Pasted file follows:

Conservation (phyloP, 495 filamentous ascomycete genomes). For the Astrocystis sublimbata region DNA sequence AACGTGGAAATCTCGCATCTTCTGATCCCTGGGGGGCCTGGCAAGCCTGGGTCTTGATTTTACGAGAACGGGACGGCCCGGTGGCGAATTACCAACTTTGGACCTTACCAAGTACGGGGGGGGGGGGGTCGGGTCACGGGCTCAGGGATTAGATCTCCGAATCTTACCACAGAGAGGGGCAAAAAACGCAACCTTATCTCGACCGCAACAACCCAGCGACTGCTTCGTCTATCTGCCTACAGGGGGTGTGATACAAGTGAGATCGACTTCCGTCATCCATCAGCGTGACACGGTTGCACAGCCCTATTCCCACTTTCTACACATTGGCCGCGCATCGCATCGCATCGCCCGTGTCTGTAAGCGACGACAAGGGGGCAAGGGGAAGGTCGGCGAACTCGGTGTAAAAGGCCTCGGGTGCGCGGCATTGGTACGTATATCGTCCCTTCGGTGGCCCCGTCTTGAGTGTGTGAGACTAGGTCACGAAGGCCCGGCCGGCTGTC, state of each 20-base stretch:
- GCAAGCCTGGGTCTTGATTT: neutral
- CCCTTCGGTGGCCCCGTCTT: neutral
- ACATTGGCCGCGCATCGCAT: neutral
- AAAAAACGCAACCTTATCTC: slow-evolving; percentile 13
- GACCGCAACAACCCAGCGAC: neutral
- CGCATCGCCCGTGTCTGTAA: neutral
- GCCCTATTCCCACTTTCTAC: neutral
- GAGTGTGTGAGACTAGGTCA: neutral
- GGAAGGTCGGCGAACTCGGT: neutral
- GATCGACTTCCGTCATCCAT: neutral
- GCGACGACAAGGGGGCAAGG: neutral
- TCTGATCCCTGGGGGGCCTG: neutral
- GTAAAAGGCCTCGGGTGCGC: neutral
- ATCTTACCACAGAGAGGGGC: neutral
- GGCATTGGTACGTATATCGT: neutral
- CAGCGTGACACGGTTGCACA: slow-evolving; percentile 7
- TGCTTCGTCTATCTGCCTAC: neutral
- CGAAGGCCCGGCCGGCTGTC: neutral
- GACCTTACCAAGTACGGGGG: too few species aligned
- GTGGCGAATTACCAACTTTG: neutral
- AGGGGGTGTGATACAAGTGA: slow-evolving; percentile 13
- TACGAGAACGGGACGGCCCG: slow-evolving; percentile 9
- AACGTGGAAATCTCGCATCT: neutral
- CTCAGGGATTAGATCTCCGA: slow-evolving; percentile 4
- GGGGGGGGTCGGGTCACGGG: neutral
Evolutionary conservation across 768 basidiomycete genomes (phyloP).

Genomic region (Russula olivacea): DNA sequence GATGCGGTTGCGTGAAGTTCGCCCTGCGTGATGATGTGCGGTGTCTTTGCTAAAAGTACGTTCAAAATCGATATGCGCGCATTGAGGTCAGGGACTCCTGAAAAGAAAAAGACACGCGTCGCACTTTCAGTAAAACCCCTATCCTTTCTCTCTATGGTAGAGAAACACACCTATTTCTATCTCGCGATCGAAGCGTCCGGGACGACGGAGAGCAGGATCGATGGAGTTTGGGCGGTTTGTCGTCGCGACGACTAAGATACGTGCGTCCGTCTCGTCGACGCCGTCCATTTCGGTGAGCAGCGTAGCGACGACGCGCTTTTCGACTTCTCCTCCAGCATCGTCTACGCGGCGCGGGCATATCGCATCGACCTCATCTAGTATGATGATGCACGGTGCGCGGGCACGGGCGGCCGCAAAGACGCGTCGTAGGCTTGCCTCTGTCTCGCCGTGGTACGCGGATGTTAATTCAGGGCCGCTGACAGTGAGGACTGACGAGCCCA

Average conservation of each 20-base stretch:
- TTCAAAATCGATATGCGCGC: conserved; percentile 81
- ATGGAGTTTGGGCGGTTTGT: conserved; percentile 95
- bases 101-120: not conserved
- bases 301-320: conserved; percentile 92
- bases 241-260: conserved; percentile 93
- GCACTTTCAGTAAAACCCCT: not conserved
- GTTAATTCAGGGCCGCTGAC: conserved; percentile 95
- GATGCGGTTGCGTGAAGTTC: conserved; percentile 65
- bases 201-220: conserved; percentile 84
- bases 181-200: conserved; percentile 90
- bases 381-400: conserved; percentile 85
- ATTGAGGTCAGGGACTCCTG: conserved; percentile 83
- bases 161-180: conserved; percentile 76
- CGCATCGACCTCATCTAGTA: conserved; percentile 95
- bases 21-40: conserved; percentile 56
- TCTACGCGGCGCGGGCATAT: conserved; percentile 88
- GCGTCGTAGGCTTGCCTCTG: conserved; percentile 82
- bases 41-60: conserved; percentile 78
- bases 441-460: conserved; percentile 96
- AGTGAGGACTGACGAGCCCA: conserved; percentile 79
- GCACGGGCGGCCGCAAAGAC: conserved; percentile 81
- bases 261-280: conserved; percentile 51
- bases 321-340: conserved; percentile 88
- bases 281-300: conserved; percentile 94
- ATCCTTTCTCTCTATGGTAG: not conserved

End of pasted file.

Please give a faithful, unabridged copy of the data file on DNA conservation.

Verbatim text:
Conservation (phyloP, 495 filamentous ascomycete genomes). For the Astrocystis sublimbata region DNA sequence AACGTGGAAATCTCGCATCTTCTGATCCCTGGGGGGCCTGGCAAGCCTGGGTCTTGATTTTACGAGAACGGGACGGCCCGGTGGCGAATTACCAACTTTGGACCTTACCAAGTACGGGGGGGGGGGGGTCGGGTCACGGGCTCAGGGATTAGATCTCCGAATCTTACCACAGAGAGGGGCAAAAAACGCAACCTTATCTCGACCGCAACAACCCAGCGACTGCTTCGTCTATCTGCCTACAGGGGGTGTGATACAAGTGAGATCGACTTCCGTCATCCATCAGCGTGACACGGTTGCACAGCCCTATTCCCACTTTCTACACATTGGCCGCGCATCGCATCGCATCGCCCGTGTCTGTAAGCGACGACAAGGGGGCAAGGGGAAGGTCGGCGAACTCGGTGTAAAAGGCCTCGGGTGCGCGGCATTGGTACGTATATCGTCCCTTCGGTGGCCCCGTCTTGAGTGTGTGAGACTAGGTCACGAAGGCCCGGCCGGCTGTC, state of each 20-base stretch:
- GCAAGCCTGGGTCTTGATTT: neutral
- CCCTTCGGTGGCCCCGTCTT: neutral
- ACATTGGCCGCGCATCGCAT: neutral
- AAAAAACGCAACCTTATCTC: slow-evolving; percentile 13
- GACCGCAACAACCCAGCGAC: neutral
- CGCATCGCCCGTGTCTGTAA: neutral
- GCCCTATTCCCACTTTCTAC: neutral
- GAGTGTGTGAGACTAGGTCA: neutral
- GGAAGGTCGGCGAACTCGGT: neutral
- GATCGACTTCCGTCATCCAT: neutral
- GCGACGACAAGGGGGCAAGG: neutral
- TCTGATCCCTGGGGGGCCTG: neutral
- GTAAAAGGCCTCGGGTGCGC: neutral
- ATCTTACCACAGAGAGGGGC: neutral
- GGCATTGGTACGTATATCGT: neutral
- CAGCGTGACACGGTTGCACA: slow-evolving; percentile 7
- TGCTTCGTCTATCTGCCTAC: neutral
- CGAAGGCCCGGCCGGCTGTC: neutral
- GACCTTACCAAGTACGGGGG: too few species aligned
- GTGGCGAATTACCAACTTTG: neutral
- AGGGGGTGTGATACAAGTGA: slow-evolving; percentile 13
- TACGAGAACGGGACGGCCCG: slow-evolving; percentile 9
- AACGTGGAAATCTCGCATCT: neutral
- CTCAGGGATTAGATCTCCGA: slow-evolving; percentile 4
- GGGGGGGGTCGGGTCACGGG: neutral
Evolutionary conservation across 768 basidiomycete genomes (phyloP).

Genomic region (Russula olivacea): DNA sequence GATGCGGTTGCGTGAAGTTCGCCCTGCGTGATGATGTGCGGTGTCTTTGCTAAAAGTACGTTCAAAATCGATATGCGCGCATTGAGGTCAGGGACTCCTGAAAAGAAAAAGACACGCGTCGCACTTTCAGTAAAACCCCTATCCTTTCTCTCTATGGTAGAGAAACACACCTATTTCTATCTCGCGATCGAAGCGTCCGGGACGACGGAGAGCAGGATCGATGGAGTTTGGGCGGTTTGTCGTCGCGACGACTAAGATACGTGCGTCCGTCTCGTCGACGCCGTCCATTTCGGTGAGCAGCGTAGCGACGACGCGCTTTTCGACTTCTCCTCCAGCATCGTCTACGCGGCGCGGGCATATCGCATCGACCTCATCTAGTATGATGATGCACGGTGCGCGGGCACGGGCGGCCGCAAAGACGCGTCGTAGGCTTGCCTCTGTCTCGCCGTGGTACGCGGATGTTAATTCAGGGCCGCTGACAGTGAGGACTGACGAGCCCA

Average conservation of each 20-base stretch:
- TTCAAAATCGATATGCGCGC: conserved; percentile 81
- ATGGAGTTTGGGCGGTTTGT: conserved; percentile 95
- bases 101-120: not conserved
- bases 301-320: conserved; percentile 92
- bases 241-260: conserved; percentile 93
- GCACTTTCAGTAAAACCCCT: not conserved
- GTTAATTCAGGGCCGCTGAC: conserved; percentile 95
- GATGCGGTTGCGTGAAGTTC: conserved; percentile 65
- bases 201-220: conserved; percentile 84
- bases 181-200: conserved; percentile 90
- bases 381-400: conserved; percentile 85
- ATTGAGGTCAGGGACTCCTG: conserved; percentile 83
- bases 161-180: conserved; percentile 76
- CGCATCGACCTCATCTAGTA: conserved; percentile 95
- bases 21-40: conserved; percentile 56
- TCTACGCGGCGCGGGCATAT: conserved; percentile 88
- GCGTCGTAGGCTTGCCTCTG: conserved; percentile 82
- bases 41-60: conserved; percentile 78
- bases 441-460: conserved; percentile 96
- AGTGAGGACTGACGAGCCCA: conserved; percentile 79
- GCACGGGCGGCCGCAAAGAC: conserved; percentile 81
- bases 261-280: conserved; percentile 51
- bases 321-340: conserved; percentile 88
- bases 281-300: conserved; percentile 94
- ATCCTTTCTCTCTATGGTAG: not conserved